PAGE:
Welcome to a new subseries on radamdavidson.com called “Mowing Patterns”.
As a mower of my own lawn, I find it endlessly challenging to find new patterns for mowing (or “cutting”) my grass (or “lawn”). I never want to do the same thing twice. Ergo, I spend a LOT of time thinking about these things as I mow our 1/2 acre of land, sitting on our Husqvarna 46″ riding mower with factory standard, non-mulching blades. Already in its 16th hour of usage for the Summer, I seem to have nothing better to do than consider the deep ramifications of mowing patterns, plus look out for toads.
That being said… welcome. Let’s begin with part 1!
My favorite mowing pattern right now is the expanding concentric circle. That’s where I get our riding mower out to the center of the yard, drop the deck, and do a tight 360 degree turn around. There’s no zero turn radius, so it ends up leaving a circle of unmowed lawn with a radius of about 4 feet. That continues to grow freely, grounding me while I keep slowly winding my way out of the center and toward the edge, blades spinning as I go. By the time I get to the circumference zone (that’s what I call it in my head), it’s time to go back and turn radius corners into square corners. The reward is when I get to drive back to the middle of the circle, where the whole thing began, and mow the center.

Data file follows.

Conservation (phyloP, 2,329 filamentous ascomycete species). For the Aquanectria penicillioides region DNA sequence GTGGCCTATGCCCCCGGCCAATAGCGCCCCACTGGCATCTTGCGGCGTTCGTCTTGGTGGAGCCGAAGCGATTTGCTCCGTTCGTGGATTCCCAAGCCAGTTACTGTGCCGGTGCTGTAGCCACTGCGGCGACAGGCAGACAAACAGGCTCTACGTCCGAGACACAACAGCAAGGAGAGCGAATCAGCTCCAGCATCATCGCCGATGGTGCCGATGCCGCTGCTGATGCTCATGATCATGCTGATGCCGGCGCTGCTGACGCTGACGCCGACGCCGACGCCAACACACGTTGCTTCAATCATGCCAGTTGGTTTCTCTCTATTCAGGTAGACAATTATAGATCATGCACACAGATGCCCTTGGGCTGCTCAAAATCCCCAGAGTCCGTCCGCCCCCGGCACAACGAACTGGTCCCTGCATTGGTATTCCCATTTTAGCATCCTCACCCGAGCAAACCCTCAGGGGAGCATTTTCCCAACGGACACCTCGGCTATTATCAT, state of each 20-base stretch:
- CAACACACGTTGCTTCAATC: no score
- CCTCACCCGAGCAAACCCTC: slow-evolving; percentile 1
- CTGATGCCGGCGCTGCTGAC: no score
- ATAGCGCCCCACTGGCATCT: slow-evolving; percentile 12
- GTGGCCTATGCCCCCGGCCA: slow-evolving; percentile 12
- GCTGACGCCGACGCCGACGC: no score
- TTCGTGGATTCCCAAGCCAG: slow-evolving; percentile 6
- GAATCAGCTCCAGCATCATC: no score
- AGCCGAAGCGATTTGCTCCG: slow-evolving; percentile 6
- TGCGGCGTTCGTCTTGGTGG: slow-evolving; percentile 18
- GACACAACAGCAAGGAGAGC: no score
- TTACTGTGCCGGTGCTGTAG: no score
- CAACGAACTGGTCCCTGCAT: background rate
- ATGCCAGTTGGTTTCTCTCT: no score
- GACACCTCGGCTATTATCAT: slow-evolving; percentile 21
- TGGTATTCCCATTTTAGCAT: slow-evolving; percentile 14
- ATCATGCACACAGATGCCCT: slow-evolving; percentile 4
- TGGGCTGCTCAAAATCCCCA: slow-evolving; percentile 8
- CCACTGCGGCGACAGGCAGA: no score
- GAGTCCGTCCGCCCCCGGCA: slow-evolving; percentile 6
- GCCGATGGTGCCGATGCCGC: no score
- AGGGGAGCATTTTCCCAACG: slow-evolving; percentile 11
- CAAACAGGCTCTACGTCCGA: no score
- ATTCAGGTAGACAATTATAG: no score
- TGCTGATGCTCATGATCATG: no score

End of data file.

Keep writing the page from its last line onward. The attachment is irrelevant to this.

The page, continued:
PROS: no stopping or turning around until the last 10%, you hardly ever cover the same ground twice (until you have to correct the edges and center). Appearance of total madness to passers by.
CONS: grass trimmings are being pushed out of the circle as you go, which means there will be a huge pile up against the house and out in the street. Kind of looks okay until it browns and becomes flammable straw. Appearance of total madness to passers by.
LIFE LESSON: as we go along in life, we need to make sure we have a visible, tangible center, otherwise our circle gets skewed.
Be sure to stop by next week after I mow to hear about my second favorite pattern, the goalpost-50-goalpost. But until then, perhaps you’ll be bold enough to describe your favorite pattern.